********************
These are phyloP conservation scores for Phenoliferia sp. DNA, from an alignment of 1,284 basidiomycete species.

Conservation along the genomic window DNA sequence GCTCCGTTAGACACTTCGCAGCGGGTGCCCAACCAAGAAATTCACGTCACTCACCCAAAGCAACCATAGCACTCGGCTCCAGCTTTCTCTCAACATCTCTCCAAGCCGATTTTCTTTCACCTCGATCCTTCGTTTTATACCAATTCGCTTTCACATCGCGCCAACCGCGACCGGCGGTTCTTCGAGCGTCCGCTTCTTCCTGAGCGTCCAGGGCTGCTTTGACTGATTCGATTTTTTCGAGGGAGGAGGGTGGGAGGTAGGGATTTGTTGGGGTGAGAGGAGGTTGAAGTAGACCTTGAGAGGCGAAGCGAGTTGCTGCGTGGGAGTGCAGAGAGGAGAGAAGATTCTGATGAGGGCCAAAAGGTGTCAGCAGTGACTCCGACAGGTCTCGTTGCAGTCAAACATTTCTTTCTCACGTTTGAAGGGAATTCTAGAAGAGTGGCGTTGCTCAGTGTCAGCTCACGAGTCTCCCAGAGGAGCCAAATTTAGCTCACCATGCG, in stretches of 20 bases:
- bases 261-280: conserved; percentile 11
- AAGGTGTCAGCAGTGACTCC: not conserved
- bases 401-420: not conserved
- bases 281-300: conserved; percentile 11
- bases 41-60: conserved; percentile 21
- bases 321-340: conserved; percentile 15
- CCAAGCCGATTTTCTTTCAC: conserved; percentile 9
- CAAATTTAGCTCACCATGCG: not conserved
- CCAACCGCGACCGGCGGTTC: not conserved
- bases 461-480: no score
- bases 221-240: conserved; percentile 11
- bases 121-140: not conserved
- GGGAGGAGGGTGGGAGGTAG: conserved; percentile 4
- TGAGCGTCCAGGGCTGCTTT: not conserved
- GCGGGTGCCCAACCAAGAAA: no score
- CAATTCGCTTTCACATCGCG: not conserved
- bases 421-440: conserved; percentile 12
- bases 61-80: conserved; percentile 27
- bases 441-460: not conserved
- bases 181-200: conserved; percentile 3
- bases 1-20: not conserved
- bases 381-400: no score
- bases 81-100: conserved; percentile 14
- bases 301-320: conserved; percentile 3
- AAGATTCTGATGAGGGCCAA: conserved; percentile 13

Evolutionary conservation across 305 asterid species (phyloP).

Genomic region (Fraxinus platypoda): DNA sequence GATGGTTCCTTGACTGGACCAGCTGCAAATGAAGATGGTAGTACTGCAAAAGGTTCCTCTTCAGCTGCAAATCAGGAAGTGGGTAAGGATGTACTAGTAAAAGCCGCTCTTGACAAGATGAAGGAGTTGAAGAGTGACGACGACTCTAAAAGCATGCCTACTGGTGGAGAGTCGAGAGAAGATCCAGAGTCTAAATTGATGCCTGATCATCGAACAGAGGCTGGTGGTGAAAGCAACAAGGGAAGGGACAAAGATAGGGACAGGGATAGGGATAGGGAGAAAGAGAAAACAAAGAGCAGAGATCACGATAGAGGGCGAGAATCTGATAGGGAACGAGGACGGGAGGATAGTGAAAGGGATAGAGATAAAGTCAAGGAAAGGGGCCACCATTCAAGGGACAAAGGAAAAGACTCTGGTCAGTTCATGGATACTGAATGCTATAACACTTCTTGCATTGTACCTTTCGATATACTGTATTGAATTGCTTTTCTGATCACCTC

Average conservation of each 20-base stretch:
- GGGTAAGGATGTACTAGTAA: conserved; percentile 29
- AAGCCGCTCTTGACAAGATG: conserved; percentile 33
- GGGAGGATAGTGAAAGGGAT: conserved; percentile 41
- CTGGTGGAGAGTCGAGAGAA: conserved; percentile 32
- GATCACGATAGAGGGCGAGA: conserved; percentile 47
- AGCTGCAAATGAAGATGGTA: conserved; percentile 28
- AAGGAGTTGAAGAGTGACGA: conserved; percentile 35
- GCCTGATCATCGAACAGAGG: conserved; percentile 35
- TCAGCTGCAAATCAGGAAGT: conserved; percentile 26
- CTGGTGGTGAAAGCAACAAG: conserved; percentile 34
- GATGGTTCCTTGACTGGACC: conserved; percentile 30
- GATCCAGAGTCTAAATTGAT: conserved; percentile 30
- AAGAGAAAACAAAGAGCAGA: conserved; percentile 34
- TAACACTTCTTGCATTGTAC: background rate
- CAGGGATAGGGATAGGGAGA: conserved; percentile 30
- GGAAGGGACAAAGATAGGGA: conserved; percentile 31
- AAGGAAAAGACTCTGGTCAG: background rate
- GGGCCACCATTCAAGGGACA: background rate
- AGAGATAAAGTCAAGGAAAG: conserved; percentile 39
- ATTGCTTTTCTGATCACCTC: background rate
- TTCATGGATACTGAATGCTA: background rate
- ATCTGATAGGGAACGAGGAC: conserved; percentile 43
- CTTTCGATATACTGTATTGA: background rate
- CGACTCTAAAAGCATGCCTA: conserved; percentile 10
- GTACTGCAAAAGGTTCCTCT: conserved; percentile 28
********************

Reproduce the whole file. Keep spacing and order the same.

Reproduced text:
These are phyloP conservation scores for Phenoliferia sp. DNA, from an alignment of 1,284 basidiomycete species.

Conservation along the genomic window DNA sequence GCTCCGTTAGACACTTCGCAGCGGGTGCCCAACCAAGAAATTCACGTCACTCACCCAAAGCAACCATAGCACTCGGCTCCAGCTTTCTCTCAACATCTCTCCAAGCCGATTTTCTTTCACCTCGATCCTTCGTTTTATACCAATTCGCTTTCACATCGCGCCAACCGCGACCGGCGGTTCTTCGAGCGTCCGCTTCTTCCTGAGCGTCCAGGGCTGCTTTGACTGATTCGATTTTTTCGAGGGAGGAGGGTGGGAGGTAGGGATTTGTTGGGGTGAGAGGAGGTTGAAGTAGACCTTGAGAGGCGAAGCGAGTTGCTGCGTGGGAGTGCAGAGAGGAGAGAAGATTCTGATGAGGGCCAAAAGGTGTCAGCAGTGACTCCGACAGGTCTCGTTGCAGTCAAACATTTCTTTCTCACGTTTGAAGGGAATTCTAGAAGAGTGGCGTTGCTCAGTGTCAGCTCACGAGTCTCCCAGAGGAGCCAAATTTAGCTCACCATGCG, in stretches of 20 bases:
- bases 261-280: conserved; percentile 11
- AAGGTGTCAGCAGTGACTCC: not conserved
- bases 401-420: not conserved
- bases 281-300: conserved; percentile 11
- bases 41-60: conserved; percentile 21
- bases 321-340: conserved; percentile 15
- CCAAGCCGATTTTCTTTCAC: conserved; percentile 9
- CAAATTTAGCTCACCATGCG: not conserved
- CCAACCGCGACCGGCGGTTC: not conserved
- bases 461-480: no score
- bases 221-240: conserved; percentile 11
- bases 121-140: not conserved
- GGGAGGAGGGTGGGAGGTAG: conserved; percentile 4
- TGAGCGTCCAGGGCTGCTTT: not conserved
- GCGGGTGCCCAACCAAGAAA: no score
- CAATTCGCTTTCACATCGCG: not conserved
- bases 421-440: conserved; percentile 12
- bases 61-80: conserved; percentile 27
- bases 441-460: not conserved
- bases 181-200: conserved; percentile 3
- bases 1-20: not conserved
- bases 381-400: no score
- bases 81-100: conserved; percentile 14
- bases 301-320: conserved; percentile 3
- AAGATTCTGATGAGGGCCAA: conserved; percentile 13

Evolutionary conservation across 305 asterid species (phyloP).

Genomic region (Fraxinus platypoda): DNA sequence GATGGTTCCTTGACTGGACCAGCTGCAAATGAAGATGGTAGTACTGCAAAAGGTTCCTCTTCAGCTGCAAATCAGGAAGTGGGTAAGGATGTACTAGTAAAAGCCGCTCTTGACAAGATGAAGGAGTTGAAGAGTGACGACGACTCTAAAAGCATGCCTACTGGTGGAGAGTCGAGAGAAGATCCAGAGTCTAAATTGATGCCTGATCATCGAACAGAGGCTGGTGGTGAAAGCAACAAGGGAAGGGACAAAGATAGGGACAGGGATAGGGATAGGGAGAAAGAGAAAACAAAGAGCAGAGATCACGATAGAGGGCGAGAATCTGATAGGGAACGAGGACGGGAGGATAGTGAAAGGGATAGAGATAAAGTCAAGGAAAGGGGCCACCATTCAAGGGACAAAGGAAAAGACTCTGGTCAGTTCATGGATACTGAATGCTATAACACTTCTTGCATTGTACCTTTCGATATACTGTATTGAATTGCTTTTCTGATCACCTC

Average conservation of each 20-base stretch:
- GGGTAAGGATGTACTAGTAA: conserved; percentile 29
- AAGCCGCTCTTGACAAGATG: conserved; percentile 33
- GGGAGGATAGTGAAAGGGAT: conserved; percentile 41
- CTGGTGGAGAGTCGAGAGAA: conserved; percentile 32
- GATCACGATAGAGGGCGAGA: conserved; percentile 47
- AGCTGCAAATGAAGATGGTA: conserved; percentile 28
- AAGGAGTTGAAGAGTGACGA: conserved; percentile 35
- GCCTGATCATCGAACAGAGG: conserved; percentile 35
- TCAGCTGCAAATCAGGAAGT: conserved; percentile 26
- CTGGTGGTGAAAGCAACAAG: conserved; percentile 34
- GATGGTTCCTTGACTGGACC: conserved; percentile 30
- GATCCAGAGTCTAAATTGAT: conserved; percentile 30
- AAGAGAAAACAAAGAGCAGA: conserved; percentile 34
- TAACACTTCTTGCATTGTAC: background rate
- CAGGGATAGGGATAGGGAGA: conserved; percentile 30
- GGAAGGGACAAAGATAGGGA: conserved; percentile 31
- AAGGAAAAGACTCTGGTCAG: background rate
- GGGCCACCATTCAAGGGACA: background rate
- AGAGATAAAGTCAAGGAAAG: conserved; percentile 39
- ATTGCTTTTCTGATCACCTC: background rate
- TTCATGGATACTGAATGCTA: background rate
- ATCTGATAGGGAACGAGGAC: conserved; percentile 43
- CTTTCGATATACTGTATTGA: background rate
- CGACTCTAAAAGCATGCCTA: conserved; percentile 10
- GTACTGCAAAAGGTTCCTCT: conserved; percentile 28